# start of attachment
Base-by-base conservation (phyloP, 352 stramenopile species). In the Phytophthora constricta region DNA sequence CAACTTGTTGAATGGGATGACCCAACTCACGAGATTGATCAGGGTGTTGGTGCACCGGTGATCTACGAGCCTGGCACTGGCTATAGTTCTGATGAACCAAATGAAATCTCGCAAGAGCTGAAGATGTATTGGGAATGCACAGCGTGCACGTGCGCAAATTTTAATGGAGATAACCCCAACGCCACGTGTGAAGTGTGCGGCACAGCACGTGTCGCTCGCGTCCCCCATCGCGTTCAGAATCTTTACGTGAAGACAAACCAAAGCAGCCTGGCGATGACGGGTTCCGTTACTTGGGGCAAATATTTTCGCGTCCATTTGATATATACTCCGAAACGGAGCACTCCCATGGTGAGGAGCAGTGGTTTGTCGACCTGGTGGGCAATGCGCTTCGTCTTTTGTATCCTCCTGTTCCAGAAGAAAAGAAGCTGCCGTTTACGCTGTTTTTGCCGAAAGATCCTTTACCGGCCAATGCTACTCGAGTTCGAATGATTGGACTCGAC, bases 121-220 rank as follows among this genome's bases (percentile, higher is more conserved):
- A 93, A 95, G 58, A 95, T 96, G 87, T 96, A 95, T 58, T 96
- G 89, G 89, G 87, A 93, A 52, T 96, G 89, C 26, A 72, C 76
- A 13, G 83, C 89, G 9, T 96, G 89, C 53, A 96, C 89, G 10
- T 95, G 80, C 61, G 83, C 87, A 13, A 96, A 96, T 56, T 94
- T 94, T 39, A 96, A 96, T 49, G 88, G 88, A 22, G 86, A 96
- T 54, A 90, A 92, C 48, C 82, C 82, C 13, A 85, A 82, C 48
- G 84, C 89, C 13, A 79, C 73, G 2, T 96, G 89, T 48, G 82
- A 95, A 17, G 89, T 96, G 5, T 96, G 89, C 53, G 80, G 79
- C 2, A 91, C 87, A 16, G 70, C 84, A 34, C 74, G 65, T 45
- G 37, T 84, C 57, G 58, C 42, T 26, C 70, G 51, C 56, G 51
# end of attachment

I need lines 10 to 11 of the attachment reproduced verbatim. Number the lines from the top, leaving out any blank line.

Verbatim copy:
- C 2, A 91, C 87, A 16, G 70, C 84, A 34, C 74, G 65, T 45
- G 37, T 84, C 57, G 58, C 42, T 26, C 70, G 51, C 56, G 51